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Opinion: What’s Wrong with the ATSB?

, Homepage Article 1Opinion: What’s Wrong with the ATSB?

Opinion: What’s Wrong with the ATSB?

May 29, 2020 By Benjamin Morgan
AOPA Australia Chief Executive BENJAMIN MORGAN provides an opinion.
According to its web site, the Australian Transport Safety Bureau (ATSB) is an independent Commonwealth Government statutory Agency.  The ATSB is governed by a Commission and is entirely separate from...

According to its web site, the Australian Transport Safety Bureau (ATSB) is an independent Commonwealth Government statutory Agency.  The ATSB is governed by a Commission and is entirely separate from transport regulators, policy makers and service providers.

It is improbable that anyone would dispute that ATSB’s function is to improve safety and public confidence in the aviation, marine and rail modes of transport through excellence in:

  • independent investigation of transport accidents and other safety occurrences;
  • safety data recording, analysis and research; and
  • fostering safety awareness, knowledge and action.

However, many would dispute claims that ATSB achieves excellence in these areas, especially in accident investigation and data analysis.  The aviation community, the Federal Government, the responsible Minister, and the broader community should be alarmed when a government agency, funded by tax-payers, fails to deliver the excellence demanded of it.

Aviation accident investigations

Perhaps the most well-known example of a glaring failure in ATSB’s investigation of an aviation accident is the Norfolk Island accident in November, 2009, involving a Pel-Air Westwind jet VH-NGA on a medical transfer flight from Samoa.

ATSB’s initial report caused a furore in the aviation community and called into question the integrity of both ATSB and CASA.  The criticism was so great that the Senate commissioned an investigation and an independent review by the Transportation Safety Board of Canada.

The Canadian TSB found “lapses in the application of the ATSB methodology with respect to the collection of factual information, and a lack of an iterative approach to analysis”.  It also identified “potential shortcomings in ATSB processes, whereby errors and flawed analysis stemming from the poor application of existing processes were not mitigated”; and it “did not address key issues in the way that the Australian aviation industry and members of the public expected.”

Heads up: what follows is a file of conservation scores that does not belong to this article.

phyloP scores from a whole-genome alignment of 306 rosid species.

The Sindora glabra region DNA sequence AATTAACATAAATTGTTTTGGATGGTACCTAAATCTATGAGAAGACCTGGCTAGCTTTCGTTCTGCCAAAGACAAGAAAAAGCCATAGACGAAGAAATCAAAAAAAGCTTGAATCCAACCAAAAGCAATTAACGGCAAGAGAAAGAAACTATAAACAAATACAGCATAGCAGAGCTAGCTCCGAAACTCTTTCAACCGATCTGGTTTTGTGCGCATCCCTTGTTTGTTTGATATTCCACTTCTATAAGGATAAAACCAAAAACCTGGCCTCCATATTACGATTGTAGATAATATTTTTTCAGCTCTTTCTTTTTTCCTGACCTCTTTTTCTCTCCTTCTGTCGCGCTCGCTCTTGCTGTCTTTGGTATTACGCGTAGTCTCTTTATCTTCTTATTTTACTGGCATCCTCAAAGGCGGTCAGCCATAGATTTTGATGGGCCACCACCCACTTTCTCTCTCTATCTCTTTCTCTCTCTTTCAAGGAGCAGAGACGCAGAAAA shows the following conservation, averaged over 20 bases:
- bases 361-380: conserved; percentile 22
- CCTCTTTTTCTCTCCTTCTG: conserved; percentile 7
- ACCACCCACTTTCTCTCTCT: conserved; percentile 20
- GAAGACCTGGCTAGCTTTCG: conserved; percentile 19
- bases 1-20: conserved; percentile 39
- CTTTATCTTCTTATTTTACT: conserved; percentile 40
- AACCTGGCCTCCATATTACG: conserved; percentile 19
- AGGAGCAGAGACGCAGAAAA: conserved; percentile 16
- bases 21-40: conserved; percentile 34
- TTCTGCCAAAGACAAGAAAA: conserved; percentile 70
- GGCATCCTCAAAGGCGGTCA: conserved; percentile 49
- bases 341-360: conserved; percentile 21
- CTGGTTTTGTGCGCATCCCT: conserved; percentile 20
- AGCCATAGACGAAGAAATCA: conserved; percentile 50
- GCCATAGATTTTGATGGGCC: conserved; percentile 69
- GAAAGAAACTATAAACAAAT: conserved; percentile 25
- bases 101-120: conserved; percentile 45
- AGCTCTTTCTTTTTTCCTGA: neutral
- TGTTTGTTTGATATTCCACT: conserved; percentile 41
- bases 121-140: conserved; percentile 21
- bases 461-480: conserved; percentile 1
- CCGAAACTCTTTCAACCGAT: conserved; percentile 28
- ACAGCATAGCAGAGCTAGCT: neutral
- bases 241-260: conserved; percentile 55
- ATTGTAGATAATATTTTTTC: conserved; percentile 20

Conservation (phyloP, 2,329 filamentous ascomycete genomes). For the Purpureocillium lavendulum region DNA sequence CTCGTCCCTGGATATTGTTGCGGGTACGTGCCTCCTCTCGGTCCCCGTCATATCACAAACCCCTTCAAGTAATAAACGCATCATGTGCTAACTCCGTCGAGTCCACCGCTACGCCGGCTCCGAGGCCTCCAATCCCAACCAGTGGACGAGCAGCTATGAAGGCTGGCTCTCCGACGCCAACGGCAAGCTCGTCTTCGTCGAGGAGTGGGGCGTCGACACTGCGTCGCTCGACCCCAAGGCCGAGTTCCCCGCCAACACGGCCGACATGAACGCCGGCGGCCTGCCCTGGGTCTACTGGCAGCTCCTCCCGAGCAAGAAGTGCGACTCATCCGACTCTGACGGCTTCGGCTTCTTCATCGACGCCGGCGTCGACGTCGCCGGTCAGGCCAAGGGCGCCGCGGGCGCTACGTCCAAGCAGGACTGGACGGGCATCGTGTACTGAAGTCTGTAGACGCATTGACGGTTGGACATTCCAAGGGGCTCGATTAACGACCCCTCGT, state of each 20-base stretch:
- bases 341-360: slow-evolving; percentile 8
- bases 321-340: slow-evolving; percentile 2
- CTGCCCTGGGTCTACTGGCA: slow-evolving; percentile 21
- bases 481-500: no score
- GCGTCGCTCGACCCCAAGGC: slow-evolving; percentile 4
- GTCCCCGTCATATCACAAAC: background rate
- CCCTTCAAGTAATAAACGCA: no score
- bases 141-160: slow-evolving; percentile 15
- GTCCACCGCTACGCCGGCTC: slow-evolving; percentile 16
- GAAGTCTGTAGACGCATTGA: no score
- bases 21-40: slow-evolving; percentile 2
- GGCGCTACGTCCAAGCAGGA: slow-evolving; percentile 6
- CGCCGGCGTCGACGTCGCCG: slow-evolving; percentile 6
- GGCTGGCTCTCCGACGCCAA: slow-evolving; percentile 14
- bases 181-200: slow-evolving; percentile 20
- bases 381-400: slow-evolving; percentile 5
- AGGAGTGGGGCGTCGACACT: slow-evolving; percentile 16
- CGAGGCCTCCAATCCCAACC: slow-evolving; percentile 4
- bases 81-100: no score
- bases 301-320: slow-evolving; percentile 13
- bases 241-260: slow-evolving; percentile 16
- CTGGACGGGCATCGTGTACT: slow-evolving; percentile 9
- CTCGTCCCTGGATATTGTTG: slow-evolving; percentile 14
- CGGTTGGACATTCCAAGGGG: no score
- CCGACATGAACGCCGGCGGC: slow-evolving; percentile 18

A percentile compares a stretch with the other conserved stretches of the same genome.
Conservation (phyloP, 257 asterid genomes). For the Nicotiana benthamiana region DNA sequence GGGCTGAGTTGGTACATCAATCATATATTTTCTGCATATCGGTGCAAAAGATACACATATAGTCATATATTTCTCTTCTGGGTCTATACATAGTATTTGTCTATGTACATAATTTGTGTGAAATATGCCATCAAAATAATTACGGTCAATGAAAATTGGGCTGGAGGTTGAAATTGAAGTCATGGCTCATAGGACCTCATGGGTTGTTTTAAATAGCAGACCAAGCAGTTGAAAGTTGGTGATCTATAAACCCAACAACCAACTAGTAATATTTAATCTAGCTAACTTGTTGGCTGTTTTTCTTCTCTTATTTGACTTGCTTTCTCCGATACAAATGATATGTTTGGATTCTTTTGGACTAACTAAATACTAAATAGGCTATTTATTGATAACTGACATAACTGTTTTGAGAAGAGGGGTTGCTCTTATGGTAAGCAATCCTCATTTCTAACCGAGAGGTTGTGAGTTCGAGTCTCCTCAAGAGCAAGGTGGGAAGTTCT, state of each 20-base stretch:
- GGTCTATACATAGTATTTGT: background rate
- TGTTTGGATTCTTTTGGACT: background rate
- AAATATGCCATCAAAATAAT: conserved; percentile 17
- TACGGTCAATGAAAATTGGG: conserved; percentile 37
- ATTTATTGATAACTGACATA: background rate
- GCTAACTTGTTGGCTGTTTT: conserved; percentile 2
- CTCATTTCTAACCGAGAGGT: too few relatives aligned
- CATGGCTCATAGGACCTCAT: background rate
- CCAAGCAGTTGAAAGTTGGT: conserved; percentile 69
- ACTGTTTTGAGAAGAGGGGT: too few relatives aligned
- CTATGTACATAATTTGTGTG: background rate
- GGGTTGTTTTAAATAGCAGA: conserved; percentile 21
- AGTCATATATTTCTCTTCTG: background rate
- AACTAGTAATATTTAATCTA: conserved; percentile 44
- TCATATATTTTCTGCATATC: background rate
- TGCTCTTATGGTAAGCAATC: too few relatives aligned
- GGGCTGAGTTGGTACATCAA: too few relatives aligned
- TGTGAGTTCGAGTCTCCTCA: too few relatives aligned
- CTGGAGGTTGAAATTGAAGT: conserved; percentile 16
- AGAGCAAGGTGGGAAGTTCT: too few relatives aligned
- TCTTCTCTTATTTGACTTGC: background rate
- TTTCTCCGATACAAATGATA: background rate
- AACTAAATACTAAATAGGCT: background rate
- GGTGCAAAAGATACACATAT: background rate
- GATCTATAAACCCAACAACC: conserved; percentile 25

In December, 2014, ATSB was directed to withdraw its report and re-open the investigation.

At least two recent accident reports demonstrate that those lapses, lacks and flaws still exist and that the ATSB does not have nor deserve the respect and support of the aviation industry.

Example 1

The investigation into a fatal crash of a private flight at Mt. Gambier in 2017 (AO-2017-069) has been roundly criticised for its flawed statistics that were shown by independent statistical experts to be invalid.  The investigation paid scant attention to the primary cause of the accident, which was, quite obviously, a decision by the pilot to fly into adverse weather.  No attention was paid to practical matters that would help other pilots avoid similar mistakes in the future e.g. the numerous sources of weather data available to pilots before and during flights.  Instead, the majority of the report was devoted to unproven speculation about real and perceived pressures to continue with the flight.

There have since been at least two more fatal accidents involving private flights where adverse weather prevailed at the time, one near Coffs Harbour and one near the NSW/QLD border.

ATSB was deficient in “the collection of factual information”.  The report contained no evidence of an attempt to determine the mental state of the pilot or his approach to risk management nor any evidence that ATSB consulted other pilots who conducted similar flights.

The report also contained “errors and flawed analysis” as demonstrated by the independent expert analysis.

The final report and the CASA Legislative Instrument (CASA 09/2019) were the subjects of a Senate inquiry in 2019 where the performance of both organisations was heavily criticised.  The Senate committee recommended that CASA amend the Legislative Instrument it introduced (CASA ignored the recommendation).  The Instrument was also the subject of a Senate disallowance motion which, despite the findings of the inquiry, was lost.